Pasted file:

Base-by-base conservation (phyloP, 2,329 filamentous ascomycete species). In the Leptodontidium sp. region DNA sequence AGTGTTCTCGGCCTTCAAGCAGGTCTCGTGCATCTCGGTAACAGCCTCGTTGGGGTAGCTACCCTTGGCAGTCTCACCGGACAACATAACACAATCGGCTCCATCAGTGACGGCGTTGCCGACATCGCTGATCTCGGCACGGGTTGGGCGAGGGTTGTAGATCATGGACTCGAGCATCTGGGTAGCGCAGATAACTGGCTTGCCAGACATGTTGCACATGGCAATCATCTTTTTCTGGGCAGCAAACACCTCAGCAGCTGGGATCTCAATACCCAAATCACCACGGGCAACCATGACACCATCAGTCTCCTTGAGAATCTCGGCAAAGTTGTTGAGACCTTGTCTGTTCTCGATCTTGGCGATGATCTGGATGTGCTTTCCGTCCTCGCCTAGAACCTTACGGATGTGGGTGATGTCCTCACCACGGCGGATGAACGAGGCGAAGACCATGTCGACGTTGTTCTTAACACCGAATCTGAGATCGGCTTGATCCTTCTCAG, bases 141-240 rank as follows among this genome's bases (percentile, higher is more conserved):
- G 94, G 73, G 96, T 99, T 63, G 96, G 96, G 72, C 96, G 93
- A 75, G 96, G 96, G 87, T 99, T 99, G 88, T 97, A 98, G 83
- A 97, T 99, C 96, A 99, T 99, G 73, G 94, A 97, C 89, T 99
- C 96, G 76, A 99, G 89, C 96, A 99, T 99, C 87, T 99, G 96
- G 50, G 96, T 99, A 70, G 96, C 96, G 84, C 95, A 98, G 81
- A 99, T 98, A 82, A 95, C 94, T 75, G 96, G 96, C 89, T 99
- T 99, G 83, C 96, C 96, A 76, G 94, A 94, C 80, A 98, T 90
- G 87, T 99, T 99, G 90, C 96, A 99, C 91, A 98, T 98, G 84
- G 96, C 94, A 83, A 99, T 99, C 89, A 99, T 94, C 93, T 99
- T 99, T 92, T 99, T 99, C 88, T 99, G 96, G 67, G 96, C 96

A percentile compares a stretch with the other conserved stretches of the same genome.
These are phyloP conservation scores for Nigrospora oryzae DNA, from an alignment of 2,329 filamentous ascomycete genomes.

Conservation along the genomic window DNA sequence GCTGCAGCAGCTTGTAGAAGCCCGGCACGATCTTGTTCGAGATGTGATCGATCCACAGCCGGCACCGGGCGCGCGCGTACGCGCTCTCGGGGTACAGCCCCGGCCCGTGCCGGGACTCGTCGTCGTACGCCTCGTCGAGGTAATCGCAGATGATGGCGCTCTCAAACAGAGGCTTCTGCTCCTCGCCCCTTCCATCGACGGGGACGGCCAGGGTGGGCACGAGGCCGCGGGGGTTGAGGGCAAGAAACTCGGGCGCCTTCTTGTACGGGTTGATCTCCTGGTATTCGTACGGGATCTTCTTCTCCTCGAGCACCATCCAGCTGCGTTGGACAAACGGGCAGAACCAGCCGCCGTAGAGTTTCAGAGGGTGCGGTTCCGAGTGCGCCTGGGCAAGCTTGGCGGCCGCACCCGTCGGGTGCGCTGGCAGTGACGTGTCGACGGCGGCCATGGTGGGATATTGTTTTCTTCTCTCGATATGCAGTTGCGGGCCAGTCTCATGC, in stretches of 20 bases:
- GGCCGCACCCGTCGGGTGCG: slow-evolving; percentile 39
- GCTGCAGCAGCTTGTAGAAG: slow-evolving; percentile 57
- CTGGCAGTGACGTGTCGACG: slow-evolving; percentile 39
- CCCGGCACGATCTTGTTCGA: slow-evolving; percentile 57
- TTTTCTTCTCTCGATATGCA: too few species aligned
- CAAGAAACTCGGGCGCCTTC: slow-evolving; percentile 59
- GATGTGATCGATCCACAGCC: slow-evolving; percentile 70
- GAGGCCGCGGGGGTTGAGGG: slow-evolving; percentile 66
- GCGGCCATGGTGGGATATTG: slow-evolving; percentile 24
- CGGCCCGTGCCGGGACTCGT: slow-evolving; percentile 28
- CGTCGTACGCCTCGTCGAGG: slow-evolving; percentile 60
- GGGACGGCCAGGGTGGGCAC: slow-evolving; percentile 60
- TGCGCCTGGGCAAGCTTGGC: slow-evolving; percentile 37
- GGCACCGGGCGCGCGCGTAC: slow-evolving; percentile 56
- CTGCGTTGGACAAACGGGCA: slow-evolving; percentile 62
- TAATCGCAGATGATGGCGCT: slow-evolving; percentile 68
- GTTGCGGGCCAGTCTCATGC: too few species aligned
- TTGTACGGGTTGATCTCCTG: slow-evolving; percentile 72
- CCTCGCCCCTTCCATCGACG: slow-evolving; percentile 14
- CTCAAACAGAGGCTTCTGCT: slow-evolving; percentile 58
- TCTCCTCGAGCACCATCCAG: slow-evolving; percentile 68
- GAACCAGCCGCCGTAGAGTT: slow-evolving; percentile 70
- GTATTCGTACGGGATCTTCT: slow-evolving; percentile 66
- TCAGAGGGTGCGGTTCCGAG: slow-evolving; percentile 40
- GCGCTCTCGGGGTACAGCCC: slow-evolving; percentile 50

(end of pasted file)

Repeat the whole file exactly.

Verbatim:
Base-by-base conservation (phyloP, 2,329 filamentous ascomycete species). In the Leptodontidium sp. region DNA sequence AGTGTTCTCGGCCTTCAAGCAGGTCTCGTGCATCTCGGTAACAGCCTCGTTGGGGTAGCTACCCTTGGCAGTCTCACCGGACAACATAACACAATCGGCTCCATCAGTGACGGCGTTGCCGACATCGCTGATCTCGGCACGGGTTGGGCGAGGGTTGTAGATCATGGACTCGAGCATCTGGGTAGCGCAGATAACTGGCTTGCCAGACATGTTGCACATGGCAATCATCTTTTTCTGGGCAGCAAACACCTCAGCAGCTGGGATCTCAATACCCAAATCACCACGGGCAACCATGACACCATCAGTCTCCTTGAGAATCTCGGCAAAGTTGTTGAGACCTTGTCTGTTCTCGATCTTGGCGATGATCTGGATGTGCTTTCCGTCCTCGCCTAGAACCTTACGGATGTGGGTGATGTCCTCACCACGGCGGATGAACGAGGCGAAGACCATGTCGACGTTGTTCTTAACACCGAATCTGAGATCGGCTTGATCCTTCTCAG, bases 141-240 rank as follows among this genome's bases (percentile, higher is more conserved):
- G 94, G 73, G 96, T 99, T 63, G 96, G 96, G 72, C 96, G 93
- A 75, G 96, G 96, G 87, T 99, T 99, G 88, T 97, A 98, G 83
- A 97, T 99, C 96, A 99, T 99, G 73, G 94, A 97, C 89, T 99
- C 96, G 76, A 99, G 89, C 96, A 99, T 99, C 87, T 99, G 96
- G 50, G 96, T 99, A 70, G 96, C 96, G 84, C 95, A 98, G 81
- A 99, T 98, A 82, A 95, C 94, T 75, G 96, G 96, C 89, T 99
- T 99, G 83, C 96, C 96, A 76, G 94, A 94, C 80, A 98, T 90
- G 87, T 99, T 99, G 90, C 96, A 99, C 91, A 98, T 98, G 84
- G 96, C 94, A 83, A 99, T 99, C 89, A 99, T 94, C 93, T 99
- T 99, T 92, T 99, T 99, C 88, T 99, G 96, G 67, G 96, C 96

A percentile compares a stretch with the other conserved stretches of the same genome.
These are phyloP conservation scores for Nigrospora oryzae DNA, from an alignment of 2,329 filamentous ascomycete genomes.

Conservation along the genomic window DNA sequence GCTGCAGCAGCTTGTAGAAGCCCGGCACGATCTTGTTCGAGATGTGATCGATCCACAGCCGGCACCGGGCGCGCGCGTACGCGCTCTCGGGGTACAGCCCCGGCCCGTGCCGGGACTCGTCGTCGTACGCCTCGTCGAGGTAATCGCAGATGATGGCGCTCTCAAACAGAGGCTTCTGCTCCTCGCCCCTTCCATCGACGGGGACGGCCAGGGTGGGCACGAGGCCGCGGGGGTTGAGGGCAAGAAACTCGGGCGCCTTCTTGTACGGGTTGATCTCCTGGTATTCGTACGGGATCTTCTTCTCCTCGAGCACCATCCAGCTGCGTTGGACAAACGGGCAGAACCAGCCGCCGTAGAGTTTCAGAGGGTGCGGTTCCGAGTGCGCCTGGGCAAGCTTGGCGGCCGCACCCGTCGGGTGCGCTGGCAGTGACGTGTCGACGGCGGCCATGGTGGGATATTGTTTTCTTCTCTCGATATGCAGTTGCGGGCCAGTCTCATGC, in stretches of 20 bases:
- GGCCGCACCCGTCGGGTGCG: slow-evolving; percentile 39
- GCTGCAGCAGCTTGTAGAAG: slow-evolving; percentile 57
- CTGGCAGTGACGTGTCGACG: slow-evolving; percentile 39
- CCCGGCACGATCTTGTTCGA: slow-evolving; percentile 57
- TTTTCTTCTCTCGATATGCA: too few species aligned
- CAAGAAACTCGGGCGCCTTC: slow-evolving; percentile 59
- GATGTGATCGATCCACAGCC: slow-evolving; percentile 70
- GAGGCCGCGGGGGTTGAGGG: slow-evolving; percentile 66
- GCGGCCATGGTGGGATATTG: slow-evolving; percentile 24
- CGGCCCGTGCCGGGACTCGT: slow-evolving; percentile 28
- CGTCGTACGCCTCGTCGAGG: slow-evolving; percentile 60
- GGGACGGCCAGGGTGGGCAC: slow-evolving; percentile 60
- TGCGCCTGGGCAAGCTTGGC: slow-evolving; percentile 37
- GGCACCGGGCGCGCGCGTAC: slow-evolving; percentile 56
- CTGCGTTGGACAAACGGGCA: slow-evolving; percentile 62
- TAATCGCAGATGATGGCGCT: slow-evolving; percentile 68
- GTTGCGGGCCAGTCTCATGC: too few species aligned
- TTGTACGGGTTGATCTCCTG: slow-evolving; percentile 72
- CCTCGCCCCTTCCATCGACG: slow-evolving; percentile 14
- CTCAAACAGAGGCTTCTGCT: slow-evolving; percentile 58
- TCTCCTCGAGCACCATCCAG: slow-evolving; percentile 68
- GAACCAGCCGCCGTAGAGTT: slow-evolving; percentile 70
- GTATTCGTACGGGATCTTCT: slow-evolving; percentile 66
- TCAGAGGGTGCGGTTCCGAG: slow-evolving; percentile 40
- GCGCTCTCGGGGTACAGCCC: slow-evolving; percentile 50